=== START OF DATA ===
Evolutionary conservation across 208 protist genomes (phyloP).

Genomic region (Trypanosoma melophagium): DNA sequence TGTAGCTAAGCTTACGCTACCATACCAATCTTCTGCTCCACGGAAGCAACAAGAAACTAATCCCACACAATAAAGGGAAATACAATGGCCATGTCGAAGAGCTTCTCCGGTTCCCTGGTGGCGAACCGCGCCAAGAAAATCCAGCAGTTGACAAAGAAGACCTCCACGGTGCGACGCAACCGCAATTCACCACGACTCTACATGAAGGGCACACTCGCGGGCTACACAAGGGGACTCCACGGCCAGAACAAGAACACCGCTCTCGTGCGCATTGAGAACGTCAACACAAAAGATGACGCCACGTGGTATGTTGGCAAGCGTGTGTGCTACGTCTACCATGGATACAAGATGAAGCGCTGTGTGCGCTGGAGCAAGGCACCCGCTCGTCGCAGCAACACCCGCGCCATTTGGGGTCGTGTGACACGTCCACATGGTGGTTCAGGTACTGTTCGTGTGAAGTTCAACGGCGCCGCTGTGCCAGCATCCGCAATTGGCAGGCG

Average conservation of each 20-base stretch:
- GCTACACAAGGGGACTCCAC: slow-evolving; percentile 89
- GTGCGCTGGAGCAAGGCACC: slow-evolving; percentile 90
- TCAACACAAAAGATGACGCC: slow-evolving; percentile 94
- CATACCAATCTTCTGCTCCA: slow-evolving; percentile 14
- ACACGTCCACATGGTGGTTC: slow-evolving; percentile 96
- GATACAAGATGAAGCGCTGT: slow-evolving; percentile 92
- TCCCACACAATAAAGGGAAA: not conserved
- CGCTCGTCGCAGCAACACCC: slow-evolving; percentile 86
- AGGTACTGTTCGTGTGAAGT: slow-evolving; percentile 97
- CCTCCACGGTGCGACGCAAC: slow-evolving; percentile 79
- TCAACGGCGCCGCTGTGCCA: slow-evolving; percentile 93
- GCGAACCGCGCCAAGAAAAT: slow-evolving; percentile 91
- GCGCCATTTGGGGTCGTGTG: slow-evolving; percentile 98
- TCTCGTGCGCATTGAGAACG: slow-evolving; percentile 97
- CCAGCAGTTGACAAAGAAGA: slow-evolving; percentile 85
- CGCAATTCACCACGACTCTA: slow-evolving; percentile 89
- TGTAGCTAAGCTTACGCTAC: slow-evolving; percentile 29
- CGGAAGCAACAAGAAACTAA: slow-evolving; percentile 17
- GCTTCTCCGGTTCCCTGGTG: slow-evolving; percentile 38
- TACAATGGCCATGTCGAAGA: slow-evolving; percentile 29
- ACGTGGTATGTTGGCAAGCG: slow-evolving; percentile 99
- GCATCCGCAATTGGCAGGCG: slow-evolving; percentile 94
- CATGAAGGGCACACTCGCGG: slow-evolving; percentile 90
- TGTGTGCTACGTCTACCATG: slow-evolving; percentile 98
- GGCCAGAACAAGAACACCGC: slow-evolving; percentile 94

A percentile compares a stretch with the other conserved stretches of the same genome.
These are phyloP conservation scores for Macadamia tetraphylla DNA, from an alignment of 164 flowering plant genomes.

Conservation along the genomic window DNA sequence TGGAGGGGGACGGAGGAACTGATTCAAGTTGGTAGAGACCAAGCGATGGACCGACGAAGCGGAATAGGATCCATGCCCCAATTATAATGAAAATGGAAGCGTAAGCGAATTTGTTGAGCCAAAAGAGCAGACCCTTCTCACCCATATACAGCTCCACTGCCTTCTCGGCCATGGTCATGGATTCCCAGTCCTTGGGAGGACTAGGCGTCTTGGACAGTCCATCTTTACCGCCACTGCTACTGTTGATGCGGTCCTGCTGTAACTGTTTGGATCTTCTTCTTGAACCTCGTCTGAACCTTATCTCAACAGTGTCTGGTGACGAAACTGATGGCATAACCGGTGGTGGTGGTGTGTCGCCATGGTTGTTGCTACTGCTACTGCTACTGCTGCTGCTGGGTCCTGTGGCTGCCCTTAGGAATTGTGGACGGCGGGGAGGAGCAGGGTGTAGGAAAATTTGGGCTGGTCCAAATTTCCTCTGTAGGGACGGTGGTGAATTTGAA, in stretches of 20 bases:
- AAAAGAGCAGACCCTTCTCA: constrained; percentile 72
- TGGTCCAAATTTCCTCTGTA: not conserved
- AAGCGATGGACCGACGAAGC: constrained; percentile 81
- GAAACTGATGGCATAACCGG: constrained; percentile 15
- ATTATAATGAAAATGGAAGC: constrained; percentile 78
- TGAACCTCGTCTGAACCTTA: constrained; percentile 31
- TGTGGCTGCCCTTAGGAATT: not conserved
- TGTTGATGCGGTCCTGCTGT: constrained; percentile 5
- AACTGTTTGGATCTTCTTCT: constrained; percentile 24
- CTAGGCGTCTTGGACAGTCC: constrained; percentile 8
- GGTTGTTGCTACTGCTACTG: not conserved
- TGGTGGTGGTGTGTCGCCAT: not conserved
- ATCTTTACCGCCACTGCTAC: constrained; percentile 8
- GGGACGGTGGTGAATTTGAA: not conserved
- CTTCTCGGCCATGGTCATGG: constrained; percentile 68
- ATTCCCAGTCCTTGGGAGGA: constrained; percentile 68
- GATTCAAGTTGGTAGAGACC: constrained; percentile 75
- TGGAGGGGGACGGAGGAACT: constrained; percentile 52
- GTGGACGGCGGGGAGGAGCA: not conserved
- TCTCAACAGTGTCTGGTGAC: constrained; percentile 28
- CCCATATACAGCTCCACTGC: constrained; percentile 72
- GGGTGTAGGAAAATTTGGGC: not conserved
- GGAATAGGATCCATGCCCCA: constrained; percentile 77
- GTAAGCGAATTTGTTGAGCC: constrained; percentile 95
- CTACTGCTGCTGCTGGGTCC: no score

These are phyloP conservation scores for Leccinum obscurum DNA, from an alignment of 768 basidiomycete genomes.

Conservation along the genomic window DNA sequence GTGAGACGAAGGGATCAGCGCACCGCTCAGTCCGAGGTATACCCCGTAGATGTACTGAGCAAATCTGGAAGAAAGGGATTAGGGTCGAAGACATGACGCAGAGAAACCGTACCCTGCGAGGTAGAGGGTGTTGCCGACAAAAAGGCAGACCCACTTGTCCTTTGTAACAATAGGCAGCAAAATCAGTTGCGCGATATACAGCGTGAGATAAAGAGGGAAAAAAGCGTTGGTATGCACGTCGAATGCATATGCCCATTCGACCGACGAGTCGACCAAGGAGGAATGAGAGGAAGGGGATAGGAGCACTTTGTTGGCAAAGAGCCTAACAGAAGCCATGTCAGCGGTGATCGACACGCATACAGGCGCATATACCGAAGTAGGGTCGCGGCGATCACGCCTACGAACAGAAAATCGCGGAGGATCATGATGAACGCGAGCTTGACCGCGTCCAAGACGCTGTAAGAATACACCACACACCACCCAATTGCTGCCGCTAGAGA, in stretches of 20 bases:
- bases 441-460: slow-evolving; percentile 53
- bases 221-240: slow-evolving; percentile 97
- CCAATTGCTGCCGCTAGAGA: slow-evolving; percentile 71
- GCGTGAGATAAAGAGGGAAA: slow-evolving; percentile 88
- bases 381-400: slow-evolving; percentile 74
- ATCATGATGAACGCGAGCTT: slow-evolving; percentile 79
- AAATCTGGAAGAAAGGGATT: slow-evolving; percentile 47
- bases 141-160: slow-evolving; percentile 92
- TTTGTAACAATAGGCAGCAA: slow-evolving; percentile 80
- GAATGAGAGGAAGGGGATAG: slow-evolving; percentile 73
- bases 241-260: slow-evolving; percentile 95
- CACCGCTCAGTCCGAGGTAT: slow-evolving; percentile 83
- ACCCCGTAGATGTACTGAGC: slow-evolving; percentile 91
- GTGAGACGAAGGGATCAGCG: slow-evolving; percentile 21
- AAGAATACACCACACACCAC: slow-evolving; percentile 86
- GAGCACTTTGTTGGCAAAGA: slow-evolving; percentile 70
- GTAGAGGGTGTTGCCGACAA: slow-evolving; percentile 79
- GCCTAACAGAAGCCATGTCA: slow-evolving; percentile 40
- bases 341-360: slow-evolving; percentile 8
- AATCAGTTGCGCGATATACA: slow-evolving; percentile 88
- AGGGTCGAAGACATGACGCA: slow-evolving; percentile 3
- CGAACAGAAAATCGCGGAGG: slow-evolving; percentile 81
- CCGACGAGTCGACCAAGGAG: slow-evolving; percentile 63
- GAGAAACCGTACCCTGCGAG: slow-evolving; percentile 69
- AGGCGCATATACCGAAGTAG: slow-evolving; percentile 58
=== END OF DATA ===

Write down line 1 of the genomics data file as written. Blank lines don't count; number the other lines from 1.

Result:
Evolutionary conservation across 208 protist genomes (phyloP).